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Arbitrary-length unambiguous buffalo sentences

Consider the well-known sentence:

Buffalo buffalo Buffalo buffalo buffalo buffalo Buffalo buffalo.

As Wikipedia explains, this is a grammatically correct sentence using the ambiguity of Buffalo (the town) and buffalo (either a noun, the animal, or a verb, "to bully"). Let me illustrate the grammatical structure of the sentence, using words from the corresponding parts of speech, and using square brackets to help the parsing:

Boston deer [(that) Seattle doves annoy] pester Austin kittens.

The Wikipedia article points out that buffalo sentences can be created with any number of repetitions of the word buffalo. For instance:

Buffalo buffalo Buffalo buffalo Buffalo buffalo buffalo buffalo buffalo.

One can easily interpret this as, e.g.,

Puppies tickle Chicago unicorns [(that) Dallas ponies [(that) squirrels mock] nag].

In other words, considering squirrels that mock Dallas ponies that nag Chicago unicorns, then there are puppies tickling such unicorns.1 For legibility we can also write this in the following way, using Nouns, Verbs, and Cities:

N V (C N (C N (N V) V))

The problem is that this sentence can equivalently be understood as:

C N (C N (C N V) V) V

In my silly rephrasing language:

Houston birds [(that) Phoenix bunnies [(that) Memphis butterflies bother] peeve] displease.

Note that I'm allowing here an intransitive use of buffalo (or "displease" in the gloss) as a verb, which I guess is OK. (Indeed, Wikipedia claims that Buffalo! is a valid imperative sentence.)

Hence, the above buffalo sentence has the unpleasant aspect that it can be parsed in many different ways. By contrast, the original one seems to have only one reasonable parse, as long as we can rely on case to distinguish Buffalo and buffalo. Hence the simple and tantalizing question: can we construct arbitrary-length buffalo sentences that are unambiguous, i.e., have a single grammatical interpretation?2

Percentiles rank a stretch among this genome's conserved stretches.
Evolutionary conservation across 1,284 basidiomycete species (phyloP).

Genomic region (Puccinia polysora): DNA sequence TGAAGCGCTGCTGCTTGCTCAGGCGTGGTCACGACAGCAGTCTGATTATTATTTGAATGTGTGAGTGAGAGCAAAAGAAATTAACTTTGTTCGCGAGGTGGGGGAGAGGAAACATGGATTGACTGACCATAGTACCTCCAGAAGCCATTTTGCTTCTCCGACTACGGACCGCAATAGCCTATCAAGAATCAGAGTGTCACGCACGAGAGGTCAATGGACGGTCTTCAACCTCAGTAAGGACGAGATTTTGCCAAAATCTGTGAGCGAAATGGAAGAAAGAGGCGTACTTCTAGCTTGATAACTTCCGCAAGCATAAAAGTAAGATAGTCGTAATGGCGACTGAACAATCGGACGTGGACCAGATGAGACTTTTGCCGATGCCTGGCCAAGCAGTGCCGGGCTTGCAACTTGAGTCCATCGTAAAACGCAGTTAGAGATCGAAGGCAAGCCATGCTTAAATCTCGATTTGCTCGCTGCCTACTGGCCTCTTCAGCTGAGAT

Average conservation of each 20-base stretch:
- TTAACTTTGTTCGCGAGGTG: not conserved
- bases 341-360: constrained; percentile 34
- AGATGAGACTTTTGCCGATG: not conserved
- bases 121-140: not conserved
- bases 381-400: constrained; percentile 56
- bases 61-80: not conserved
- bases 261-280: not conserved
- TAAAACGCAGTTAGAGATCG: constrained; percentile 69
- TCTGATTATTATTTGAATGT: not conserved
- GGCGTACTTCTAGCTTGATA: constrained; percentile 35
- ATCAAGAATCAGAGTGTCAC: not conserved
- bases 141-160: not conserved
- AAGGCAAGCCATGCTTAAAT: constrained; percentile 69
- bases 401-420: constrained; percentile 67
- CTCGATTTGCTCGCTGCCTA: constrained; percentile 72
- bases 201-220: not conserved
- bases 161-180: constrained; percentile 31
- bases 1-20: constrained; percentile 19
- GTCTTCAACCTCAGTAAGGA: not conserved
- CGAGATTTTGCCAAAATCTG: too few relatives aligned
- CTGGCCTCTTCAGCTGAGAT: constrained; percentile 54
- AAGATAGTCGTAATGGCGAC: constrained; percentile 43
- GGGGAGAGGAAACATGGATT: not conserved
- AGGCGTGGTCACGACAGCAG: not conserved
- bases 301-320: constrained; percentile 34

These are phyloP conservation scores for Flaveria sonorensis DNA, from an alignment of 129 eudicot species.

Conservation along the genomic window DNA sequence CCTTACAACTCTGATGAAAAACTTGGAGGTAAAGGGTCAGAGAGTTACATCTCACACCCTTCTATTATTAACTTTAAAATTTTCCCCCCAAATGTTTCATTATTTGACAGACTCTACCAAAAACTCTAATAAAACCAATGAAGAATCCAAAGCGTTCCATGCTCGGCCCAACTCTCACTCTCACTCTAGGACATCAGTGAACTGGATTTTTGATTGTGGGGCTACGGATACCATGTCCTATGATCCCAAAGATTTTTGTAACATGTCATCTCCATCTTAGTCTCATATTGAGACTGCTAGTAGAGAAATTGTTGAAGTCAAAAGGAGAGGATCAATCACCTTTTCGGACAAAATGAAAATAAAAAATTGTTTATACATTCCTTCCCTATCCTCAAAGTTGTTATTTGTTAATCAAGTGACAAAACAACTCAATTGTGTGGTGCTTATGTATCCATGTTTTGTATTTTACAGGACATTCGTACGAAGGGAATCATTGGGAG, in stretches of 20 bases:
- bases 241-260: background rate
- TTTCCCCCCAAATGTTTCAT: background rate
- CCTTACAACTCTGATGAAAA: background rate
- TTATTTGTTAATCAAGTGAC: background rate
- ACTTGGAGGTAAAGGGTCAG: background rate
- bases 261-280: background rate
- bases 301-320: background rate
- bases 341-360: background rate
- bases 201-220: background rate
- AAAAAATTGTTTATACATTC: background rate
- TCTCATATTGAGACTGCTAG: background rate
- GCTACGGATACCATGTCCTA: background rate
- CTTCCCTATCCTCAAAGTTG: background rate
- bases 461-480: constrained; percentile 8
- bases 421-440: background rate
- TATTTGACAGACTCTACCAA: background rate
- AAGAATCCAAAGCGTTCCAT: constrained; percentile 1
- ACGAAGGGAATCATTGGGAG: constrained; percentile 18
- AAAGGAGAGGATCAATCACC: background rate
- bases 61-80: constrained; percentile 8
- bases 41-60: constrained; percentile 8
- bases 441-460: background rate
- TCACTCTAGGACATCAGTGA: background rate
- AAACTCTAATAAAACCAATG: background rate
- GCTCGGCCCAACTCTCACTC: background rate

In the rest of this post I show the following, for a certain choice of grammar which I hope covers all reasonable interpretations: for any length greater than one, the (unique) case-insensitive buffalo sentence is ambiguous; by contrast, if we are case sensitive, we can build unambiguous buffalo sentences of any length, even if we have case ambiguity on the first word.

Grammar

I will use the following grammar, in simili-BNF:

S    ->   V NPO | NP V NPO
NPO  ->   NP    | C        | ε
NP   ->   NPS   | NPS PP
NPS  ->   N     | C N
PP   ->   NP V
C    ->   Buffalo
V    ->   buffalo
N    ->   buffalo

In other words:

  • A sentence is either an imperative sentence or a declarative sentence, both of which have an object noun phrase.
  • An object noun phrase can be a noun phrase, the empty sequence (corresponding to an intransitive use of the main verb) or a single Buffalo. The last case handles the case of Buffalo buffalo Buffalo understood as "Dragonflies tease New York" (i.e., its inhabitants). I only allow Buffalo to be an object, because my understanding of grammar suggests that sentence's main verb should be "buffaloes" if Buffalo were the subject.
  • A noun phrase is a simple noun phrase optionally followed by a relative proposition: we will be able to nest relatives but importantly we cannot juxtapose them.
  • A simple noun phrase is either buffalo (the noun) or Buffalo buffalo (the city followed by the noun).
  • A relative proposition has a subject noun phrase and a verb, with the object of the verb being the antecedent of the proposition.